Chad Parmenter’s poems have appeared in Best American Poetry, Kenyon Review, AGNI, Harvard Review, and Black Warrior Review, where one won the Third Ever Poetry Contest. They are forthcoming in Laurel Review, Spillway, Raintown Review, and Little Patuxent Review. His chapbook, Weston’s Unsent Letters to Modotti, won the 2013 Tupelo Snowbound Chapbook Contest, and will be published this year. He received his Ph.D. from the University of Missouri.
Weston’s Unsent Letters to Modotti
Nowhere is the where we were—where I write you, at the end of the lens arc light makes in my—never our—darkroom. This is a negative of us—an Edward and Tina the world will never see, never developed into a picture. This was us in a more intimate fiction—the you made by my gaze, the me you made with yours.
But a body holds no story.
I’m erasing it from the glass face—a new window for my studio.
My gaze sits in it. And I can’t find you.
But in that wash of the loss of us, what lushness. The music fused it, fused us in just that thought-dissolving kiss that brought me with you into the country you made yours—where desert night, its obsidian wind, ran a phantom skin down my skin, and the cities glittered even in the noon sun—where water’s spirit haunted their searing air.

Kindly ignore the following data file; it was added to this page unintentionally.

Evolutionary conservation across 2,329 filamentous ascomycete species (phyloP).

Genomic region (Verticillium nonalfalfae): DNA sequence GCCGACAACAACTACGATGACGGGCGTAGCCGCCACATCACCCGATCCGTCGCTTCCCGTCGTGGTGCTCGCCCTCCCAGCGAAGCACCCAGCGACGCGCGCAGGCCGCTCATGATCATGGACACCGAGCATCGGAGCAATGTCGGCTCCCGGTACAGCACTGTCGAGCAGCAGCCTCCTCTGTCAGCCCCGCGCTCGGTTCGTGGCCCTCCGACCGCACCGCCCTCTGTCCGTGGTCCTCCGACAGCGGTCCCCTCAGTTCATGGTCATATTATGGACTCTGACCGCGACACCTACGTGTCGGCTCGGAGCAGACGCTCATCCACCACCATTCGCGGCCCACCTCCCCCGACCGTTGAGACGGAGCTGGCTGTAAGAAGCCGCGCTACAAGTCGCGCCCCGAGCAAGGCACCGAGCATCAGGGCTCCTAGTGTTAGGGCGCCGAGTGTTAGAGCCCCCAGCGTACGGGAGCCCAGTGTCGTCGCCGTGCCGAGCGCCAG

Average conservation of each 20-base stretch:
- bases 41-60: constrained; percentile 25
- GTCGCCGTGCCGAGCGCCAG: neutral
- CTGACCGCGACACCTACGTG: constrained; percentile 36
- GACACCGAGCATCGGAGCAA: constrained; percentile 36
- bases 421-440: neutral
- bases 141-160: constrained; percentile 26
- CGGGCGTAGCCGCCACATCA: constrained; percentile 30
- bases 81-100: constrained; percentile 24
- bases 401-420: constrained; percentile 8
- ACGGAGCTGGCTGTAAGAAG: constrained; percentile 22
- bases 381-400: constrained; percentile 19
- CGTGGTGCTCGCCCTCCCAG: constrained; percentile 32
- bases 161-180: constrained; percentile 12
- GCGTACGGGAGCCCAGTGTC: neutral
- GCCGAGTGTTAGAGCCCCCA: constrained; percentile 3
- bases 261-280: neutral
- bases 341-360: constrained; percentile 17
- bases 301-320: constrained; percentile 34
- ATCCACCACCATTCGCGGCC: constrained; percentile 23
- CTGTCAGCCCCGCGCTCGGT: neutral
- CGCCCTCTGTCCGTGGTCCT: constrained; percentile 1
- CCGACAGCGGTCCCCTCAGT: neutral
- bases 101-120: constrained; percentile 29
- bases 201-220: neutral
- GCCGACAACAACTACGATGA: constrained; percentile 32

You wrote in a letter I got this morning, “the pattern will be clearer to us I think after.” It will be, and we will remember us as photograph, memory as dream in frame. And if you could take me—into just that mask of just that past—I would not need to feel it leaving me.
Your blank look was too much a mask—too much soul in it broken open. You, naked, were like broken panes—in you, the lie of Cubism came home. The conceptual would end when you laid there, bare, your look a hood—the face of fetishization.
But it was the look I gave you—all I could take of you. I take it back.
We were never in the same nation—even in Mexico. I lived in one defined by my art—you have your beloved people, the ones your own gaze shapes among the Riveras and their companeros. I could get lost in a clay vase—you in the war to save its maker.
I know you still go to the bull fights—I know because I need to believe you’re still you. And I would ask you to shoot—with your best lens—the Graflex—the white bull’s dying moment—but it would not be cold enough for me.
There are no years or hours—and so there is no vacant space—in still film, in the image that fills it, in the vision that it incubates with its chemical will. There is no incoherence of many points of view—as Eliot says of Bergson’s verse-nervous words. These are the ones I believe I love: Love is making artificial objects—tools to make tools.
In the studio, as a tool of my own sight, I know no buried life. There is only form, that can’t dance, lovely in its fixity, as free of need as me.